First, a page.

One mechanical mistake you may be doing as a forefoot runner with calf pain is that you may be using your foot too much to propel the body forward to initiate flight. Doing this was found to over-load the calves. The best way around this problem is to make sure you lean slightly forward, which was found to remove the foot passively via firing of the hamstrings, which in turn, effectively unburdens the calves, according to Dr. Romanov of Pose Running.

  • Forefoot running requires well-conditioned calves because they control and stabilize the ankle joint at touchdown. And, the calves in forefoot running control ankle dorsiflexion, too. This is why doing some calf strengthening exercises will help you avoid calf pain when switching from heel strike to forefoot strike running.

Furthermore, the calves role in forefoot running is to provide balance control, helping lock the leg into a stable position, where elastic energy storage is optimized in the Achilles tendon, which in turn, reduces work done by the surrounding leg muscles.

So, if your calves are sore after running forefoot for the first few times, especially if you have been heel striking for many years prior, your calves just need time to adjust and adapt to a new running condition!

It’s the same as lifting weights when you have never weight lifted before. Your arms will feel very tight, stiff, sore and hard to move the next day. The same effect is taking place within the calf musculature when forefoot running is first experienced.

Always remember that the pain is developmental strengthening, and not indicative of an injury. This is where patience and belief in your ability as a forefoot runner is important. Be patient, your calves WILL get better!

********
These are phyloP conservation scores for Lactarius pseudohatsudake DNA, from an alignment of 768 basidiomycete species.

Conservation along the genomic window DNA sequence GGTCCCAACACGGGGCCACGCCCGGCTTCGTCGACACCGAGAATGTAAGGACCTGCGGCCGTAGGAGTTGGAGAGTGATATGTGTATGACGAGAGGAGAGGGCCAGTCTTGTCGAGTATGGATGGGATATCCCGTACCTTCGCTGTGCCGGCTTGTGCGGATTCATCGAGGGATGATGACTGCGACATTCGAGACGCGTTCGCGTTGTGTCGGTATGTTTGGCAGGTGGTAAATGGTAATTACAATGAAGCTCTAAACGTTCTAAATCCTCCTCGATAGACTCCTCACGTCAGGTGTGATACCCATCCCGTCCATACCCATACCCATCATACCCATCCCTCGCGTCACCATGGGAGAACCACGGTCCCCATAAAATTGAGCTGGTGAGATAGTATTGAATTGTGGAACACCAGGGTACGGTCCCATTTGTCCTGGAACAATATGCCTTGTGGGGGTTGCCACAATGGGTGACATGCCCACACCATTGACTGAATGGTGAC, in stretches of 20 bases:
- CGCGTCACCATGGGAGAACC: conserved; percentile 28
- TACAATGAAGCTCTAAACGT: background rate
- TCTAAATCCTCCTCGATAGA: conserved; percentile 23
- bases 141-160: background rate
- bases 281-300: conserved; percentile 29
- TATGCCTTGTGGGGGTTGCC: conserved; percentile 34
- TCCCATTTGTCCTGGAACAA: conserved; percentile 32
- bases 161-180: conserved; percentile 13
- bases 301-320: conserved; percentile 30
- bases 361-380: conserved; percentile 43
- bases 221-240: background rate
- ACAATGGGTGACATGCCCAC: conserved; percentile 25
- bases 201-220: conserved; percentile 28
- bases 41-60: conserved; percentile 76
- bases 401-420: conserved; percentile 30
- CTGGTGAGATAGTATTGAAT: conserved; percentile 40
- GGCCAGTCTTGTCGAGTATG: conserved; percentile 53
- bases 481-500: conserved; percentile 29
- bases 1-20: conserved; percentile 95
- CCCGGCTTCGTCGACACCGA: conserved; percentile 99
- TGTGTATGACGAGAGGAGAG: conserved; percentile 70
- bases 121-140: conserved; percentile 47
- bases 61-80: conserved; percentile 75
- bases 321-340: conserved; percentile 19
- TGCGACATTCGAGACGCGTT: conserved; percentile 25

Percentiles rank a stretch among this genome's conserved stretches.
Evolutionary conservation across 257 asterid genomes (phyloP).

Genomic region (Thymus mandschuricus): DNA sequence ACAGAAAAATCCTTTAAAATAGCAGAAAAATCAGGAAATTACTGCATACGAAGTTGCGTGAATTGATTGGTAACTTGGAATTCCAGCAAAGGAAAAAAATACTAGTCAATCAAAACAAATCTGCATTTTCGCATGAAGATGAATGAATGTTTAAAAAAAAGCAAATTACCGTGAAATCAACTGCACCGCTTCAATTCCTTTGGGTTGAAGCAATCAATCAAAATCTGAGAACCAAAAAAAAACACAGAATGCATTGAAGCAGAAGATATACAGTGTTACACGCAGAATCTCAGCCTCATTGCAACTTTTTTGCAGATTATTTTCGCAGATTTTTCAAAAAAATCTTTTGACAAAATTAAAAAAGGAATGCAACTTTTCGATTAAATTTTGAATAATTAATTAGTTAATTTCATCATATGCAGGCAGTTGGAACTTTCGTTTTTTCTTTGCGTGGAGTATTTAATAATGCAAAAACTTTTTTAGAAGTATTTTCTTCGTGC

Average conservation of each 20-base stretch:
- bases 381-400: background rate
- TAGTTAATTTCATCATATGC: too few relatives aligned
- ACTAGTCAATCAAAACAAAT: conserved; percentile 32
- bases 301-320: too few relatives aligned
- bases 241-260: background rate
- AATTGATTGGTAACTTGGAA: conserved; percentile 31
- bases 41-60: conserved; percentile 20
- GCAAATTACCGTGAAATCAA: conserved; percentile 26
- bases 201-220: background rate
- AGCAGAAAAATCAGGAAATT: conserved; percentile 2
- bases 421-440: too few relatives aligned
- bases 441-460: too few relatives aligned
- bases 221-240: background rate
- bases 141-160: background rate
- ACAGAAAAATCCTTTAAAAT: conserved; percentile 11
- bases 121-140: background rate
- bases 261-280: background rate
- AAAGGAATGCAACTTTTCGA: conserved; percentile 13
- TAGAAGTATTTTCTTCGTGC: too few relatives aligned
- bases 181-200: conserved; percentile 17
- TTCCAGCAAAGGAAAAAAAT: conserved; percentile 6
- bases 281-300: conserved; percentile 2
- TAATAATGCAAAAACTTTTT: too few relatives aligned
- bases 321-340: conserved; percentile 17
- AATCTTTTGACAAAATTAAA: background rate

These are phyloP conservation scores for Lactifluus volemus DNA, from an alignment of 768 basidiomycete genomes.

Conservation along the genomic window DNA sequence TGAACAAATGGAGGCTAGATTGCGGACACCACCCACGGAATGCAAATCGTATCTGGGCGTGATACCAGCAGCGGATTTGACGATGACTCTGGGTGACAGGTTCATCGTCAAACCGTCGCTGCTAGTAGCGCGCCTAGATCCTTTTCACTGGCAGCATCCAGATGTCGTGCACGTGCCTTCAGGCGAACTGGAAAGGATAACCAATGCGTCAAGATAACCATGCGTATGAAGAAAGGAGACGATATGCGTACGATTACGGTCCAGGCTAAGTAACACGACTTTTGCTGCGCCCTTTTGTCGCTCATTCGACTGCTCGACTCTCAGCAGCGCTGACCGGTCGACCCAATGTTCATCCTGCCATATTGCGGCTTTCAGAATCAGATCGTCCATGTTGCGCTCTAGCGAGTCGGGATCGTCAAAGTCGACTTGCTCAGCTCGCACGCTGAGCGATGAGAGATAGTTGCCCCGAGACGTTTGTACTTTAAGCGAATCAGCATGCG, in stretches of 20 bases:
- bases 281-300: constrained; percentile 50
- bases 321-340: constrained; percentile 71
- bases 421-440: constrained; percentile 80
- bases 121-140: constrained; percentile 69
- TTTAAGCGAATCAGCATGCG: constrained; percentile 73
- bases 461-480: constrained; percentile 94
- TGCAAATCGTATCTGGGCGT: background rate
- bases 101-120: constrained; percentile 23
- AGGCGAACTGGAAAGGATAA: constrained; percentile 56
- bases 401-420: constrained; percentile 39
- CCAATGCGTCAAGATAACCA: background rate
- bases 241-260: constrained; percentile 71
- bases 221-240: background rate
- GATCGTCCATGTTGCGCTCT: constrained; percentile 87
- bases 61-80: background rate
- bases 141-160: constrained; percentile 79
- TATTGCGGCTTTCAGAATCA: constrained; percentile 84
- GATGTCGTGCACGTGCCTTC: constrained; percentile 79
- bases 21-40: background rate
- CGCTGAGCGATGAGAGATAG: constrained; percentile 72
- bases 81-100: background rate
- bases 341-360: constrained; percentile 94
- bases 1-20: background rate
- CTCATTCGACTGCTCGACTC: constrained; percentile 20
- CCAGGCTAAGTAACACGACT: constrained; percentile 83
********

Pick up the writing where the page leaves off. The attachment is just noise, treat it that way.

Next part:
Need more convincing that heel strike running is the WRONG way to run? Here are over 30 study-backed reason heel strike running is not the functional, proper way to run, and forefoot running is!

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Williams DS., McClay, IS and  Manal, KT. Lower extremity mechanics in runners with a converted forefoot strike pattern. J Appl Biomech, 2000;16:210-8.

Bretta Riches

"I believe the forefoot strike is the engine of endurance running..."

BSc Neurobiology; MSc Biomechanics candidate, ultra minimalist runner & founder of RunForefoot. I was a heel striker, always injured. I was inspired by the great Tirunesh Dibaba to try forefoot running. Now, I'm injury free. This is why I launched Run Forefoot, to advocate the health & performance benefits of forefoot running and to raise awareness on the dangers of heel striking, because the world needs to know.
Bretta Riches

1 Comment

  1. Thanks for this great article and all the tips. I have been running on vibrams for many years now but have been challenged with long recovery times after each run. I often have to wait over a week for my calves to fully recover. You mentioned passive use of calf muscles. I wonder if passive means not sensing any muscle use and just bouncing, or maintaining some flex but just not pushing off. Do you know?